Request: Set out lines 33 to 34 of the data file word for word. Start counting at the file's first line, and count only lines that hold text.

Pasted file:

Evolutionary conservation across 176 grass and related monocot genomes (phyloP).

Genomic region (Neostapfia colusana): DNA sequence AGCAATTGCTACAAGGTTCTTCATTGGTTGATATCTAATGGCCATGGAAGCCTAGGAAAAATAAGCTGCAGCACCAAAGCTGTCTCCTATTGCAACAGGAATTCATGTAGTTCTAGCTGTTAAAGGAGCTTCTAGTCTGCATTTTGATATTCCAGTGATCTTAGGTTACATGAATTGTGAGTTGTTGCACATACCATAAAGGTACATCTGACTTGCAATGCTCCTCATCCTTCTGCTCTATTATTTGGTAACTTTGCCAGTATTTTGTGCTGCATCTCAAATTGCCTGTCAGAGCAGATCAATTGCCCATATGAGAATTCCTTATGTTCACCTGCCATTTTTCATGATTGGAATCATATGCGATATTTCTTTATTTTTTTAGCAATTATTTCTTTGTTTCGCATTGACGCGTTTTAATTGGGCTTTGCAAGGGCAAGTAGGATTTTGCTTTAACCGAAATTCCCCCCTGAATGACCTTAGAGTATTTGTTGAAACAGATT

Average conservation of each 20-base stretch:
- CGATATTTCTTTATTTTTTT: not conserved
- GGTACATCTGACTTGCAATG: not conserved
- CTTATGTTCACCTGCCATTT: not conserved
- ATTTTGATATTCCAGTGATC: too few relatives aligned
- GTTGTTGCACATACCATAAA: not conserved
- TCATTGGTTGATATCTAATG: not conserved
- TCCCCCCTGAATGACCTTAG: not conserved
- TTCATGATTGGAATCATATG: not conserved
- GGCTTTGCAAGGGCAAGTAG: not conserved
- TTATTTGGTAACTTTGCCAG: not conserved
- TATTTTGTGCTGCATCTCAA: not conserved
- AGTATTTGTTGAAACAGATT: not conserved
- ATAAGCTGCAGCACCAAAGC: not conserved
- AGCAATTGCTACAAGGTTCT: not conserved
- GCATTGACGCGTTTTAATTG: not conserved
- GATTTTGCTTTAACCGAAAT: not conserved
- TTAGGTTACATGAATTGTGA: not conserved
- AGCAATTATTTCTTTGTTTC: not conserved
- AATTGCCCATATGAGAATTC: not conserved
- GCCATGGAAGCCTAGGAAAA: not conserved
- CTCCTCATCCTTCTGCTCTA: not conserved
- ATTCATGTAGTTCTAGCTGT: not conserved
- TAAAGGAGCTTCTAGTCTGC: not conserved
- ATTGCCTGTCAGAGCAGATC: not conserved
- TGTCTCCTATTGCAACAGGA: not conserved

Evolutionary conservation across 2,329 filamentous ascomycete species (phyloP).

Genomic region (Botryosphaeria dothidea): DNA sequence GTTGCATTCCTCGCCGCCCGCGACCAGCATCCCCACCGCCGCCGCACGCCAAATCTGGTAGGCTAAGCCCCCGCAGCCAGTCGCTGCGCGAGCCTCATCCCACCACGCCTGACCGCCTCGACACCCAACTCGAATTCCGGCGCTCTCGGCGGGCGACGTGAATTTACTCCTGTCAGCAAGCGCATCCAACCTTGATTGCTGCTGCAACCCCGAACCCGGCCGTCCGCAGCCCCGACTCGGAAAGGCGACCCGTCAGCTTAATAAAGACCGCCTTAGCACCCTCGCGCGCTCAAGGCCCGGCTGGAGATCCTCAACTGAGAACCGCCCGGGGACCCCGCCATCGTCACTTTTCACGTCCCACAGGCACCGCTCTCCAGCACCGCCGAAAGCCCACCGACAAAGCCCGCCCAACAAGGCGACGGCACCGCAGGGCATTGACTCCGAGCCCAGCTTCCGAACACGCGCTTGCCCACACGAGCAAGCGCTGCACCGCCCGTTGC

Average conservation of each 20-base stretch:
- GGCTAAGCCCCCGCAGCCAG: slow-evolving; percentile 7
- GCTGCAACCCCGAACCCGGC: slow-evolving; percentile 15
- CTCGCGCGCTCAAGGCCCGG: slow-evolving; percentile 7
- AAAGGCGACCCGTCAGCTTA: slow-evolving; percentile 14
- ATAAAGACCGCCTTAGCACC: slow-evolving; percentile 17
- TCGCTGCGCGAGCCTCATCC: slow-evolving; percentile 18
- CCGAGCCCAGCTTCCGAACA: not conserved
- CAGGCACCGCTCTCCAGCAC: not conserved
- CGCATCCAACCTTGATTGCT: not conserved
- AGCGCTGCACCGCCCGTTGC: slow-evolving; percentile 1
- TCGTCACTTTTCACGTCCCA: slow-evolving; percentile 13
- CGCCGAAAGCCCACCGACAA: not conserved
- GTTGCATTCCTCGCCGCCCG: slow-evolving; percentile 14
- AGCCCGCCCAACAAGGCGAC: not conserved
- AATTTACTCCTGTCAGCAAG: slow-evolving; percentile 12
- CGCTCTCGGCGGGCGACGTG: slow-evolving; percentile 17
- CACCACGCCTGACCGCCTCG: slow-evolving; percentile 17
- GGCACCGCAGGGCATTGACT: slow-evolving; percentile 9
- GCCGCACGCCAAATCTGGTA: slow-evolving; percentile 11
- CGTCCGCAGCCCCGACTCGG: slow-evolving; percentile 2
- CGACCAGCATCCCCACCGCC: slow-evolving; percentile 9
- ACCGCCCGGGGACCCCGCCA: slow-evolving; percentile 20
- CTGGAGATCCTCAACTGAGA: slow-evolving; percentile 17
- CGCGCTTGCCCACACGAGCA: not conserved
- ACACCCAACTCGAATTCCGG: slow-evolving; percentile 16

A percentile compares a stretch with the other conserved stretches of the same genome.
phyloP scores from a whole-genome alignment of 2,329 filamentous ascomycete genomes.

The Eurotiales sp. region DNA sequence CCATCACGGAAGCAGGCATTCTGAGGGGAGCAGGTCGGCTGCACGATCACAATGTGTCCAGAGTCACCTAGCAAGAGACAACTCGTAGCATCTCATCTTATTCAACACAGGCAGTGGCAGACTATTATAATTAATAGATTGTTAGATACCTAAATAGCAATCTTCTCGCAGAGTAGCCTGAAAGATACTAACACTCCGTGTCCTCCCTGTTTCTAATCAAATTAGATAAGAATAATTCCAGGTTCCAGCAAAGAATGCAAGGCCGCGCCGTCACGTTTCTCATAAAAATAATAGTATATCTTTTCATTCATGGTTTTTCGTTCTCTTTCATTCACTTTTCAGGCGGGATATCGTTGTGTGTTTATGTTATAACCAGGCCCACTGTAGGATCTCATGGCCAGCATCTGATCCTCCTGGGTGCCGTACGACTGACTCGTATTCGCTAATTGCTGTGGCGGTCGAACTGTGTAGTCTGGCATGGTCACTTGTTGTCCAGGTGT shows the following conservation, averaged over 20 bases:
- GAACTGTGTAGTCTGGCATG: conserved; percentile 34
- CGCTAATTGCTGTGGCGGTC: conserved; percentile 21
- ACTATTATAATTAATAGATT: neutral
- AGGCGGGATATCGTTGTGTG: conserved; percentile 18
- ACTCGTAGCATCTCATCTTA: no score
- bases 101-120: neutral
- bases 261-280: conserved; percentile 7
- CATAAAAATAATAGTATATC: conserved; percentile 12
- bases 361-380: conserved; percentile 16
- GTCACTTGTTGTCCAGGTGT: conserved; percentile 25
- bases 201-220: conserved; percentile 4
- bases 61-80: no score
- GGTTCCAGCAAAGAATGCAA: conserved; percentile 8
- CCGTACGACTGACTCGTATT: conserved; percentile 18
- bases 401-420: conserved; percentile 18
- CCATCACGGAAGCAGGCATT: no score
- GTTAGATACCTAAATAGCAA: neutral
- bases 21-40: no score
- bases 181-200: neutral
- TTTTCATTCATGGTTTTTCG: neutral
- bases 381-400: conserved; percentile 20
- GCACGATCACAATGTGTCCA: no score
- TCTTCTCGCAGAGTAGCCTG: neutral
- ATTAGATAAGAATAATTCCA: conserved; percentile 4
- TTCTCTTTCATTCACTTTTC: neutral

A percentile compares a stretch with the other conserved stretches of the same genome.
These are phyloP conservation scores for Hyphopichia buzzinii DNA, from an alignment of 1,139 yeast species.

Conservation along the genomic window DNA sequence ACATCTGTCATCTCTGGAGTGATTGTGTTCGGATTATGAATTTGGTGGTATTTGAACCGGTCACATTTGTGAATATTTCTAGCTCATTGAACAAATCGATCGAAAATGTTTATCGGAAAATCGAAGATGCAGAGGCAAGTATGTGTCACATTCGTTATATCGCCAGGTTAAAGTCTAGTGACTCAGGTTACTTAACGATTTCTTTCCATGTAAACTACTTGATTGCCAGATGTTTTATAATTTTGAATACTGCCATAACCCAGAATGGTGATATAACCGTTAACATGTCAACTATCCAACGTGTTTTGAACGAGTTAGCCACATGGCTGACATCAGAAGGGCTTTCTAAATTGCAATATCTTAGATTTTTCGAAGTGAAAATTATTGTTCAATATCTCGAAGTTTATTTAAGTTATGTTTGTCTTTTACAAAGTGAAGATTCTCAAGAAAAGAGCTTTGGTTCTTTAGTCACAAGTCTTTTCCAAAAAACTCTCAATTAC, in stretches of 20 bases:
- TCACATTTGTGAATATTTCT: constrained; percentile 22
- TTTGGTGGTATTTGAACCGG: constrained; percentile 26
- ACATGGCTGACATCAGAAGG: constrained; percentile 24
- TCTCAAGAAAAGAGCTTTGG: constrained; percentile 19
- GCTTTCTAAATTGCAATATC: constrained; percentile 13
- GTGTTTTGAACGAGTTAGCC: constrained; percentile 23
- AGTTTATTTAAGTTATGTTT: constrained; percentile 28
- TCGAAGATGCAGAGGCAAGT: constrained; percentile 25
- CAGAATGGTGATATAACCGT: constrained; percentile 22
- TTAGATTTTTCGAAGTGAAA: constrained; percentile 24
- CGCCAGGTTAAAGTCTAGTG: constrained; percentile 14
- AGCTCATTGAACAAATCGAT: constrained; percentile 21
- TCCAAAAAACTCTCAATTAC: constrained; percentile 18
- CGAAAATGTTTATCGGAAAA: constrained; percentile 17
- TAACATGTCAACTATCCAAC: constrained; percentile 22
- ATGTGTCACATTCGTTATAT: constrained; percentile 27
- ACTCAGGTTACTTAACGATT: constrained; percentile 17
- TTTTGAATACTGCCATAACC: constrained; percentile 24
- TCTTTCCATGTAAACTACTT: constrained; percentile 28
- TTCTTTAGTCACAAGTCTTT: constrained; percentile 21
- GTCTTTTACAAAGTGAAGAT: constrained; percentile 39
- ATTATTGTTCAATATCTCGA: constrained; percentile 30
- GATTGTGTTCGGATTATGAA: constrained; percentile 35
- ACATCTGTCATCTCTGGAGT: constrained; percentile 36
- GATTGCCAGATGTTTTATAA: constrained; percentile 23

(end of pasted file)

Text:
- GCTGCAACCCCGAACCCGGC: slow-evolving; percentile 15
- CTCGCGCGCTCAAGGCCCGG: slow-evolving; percentile 7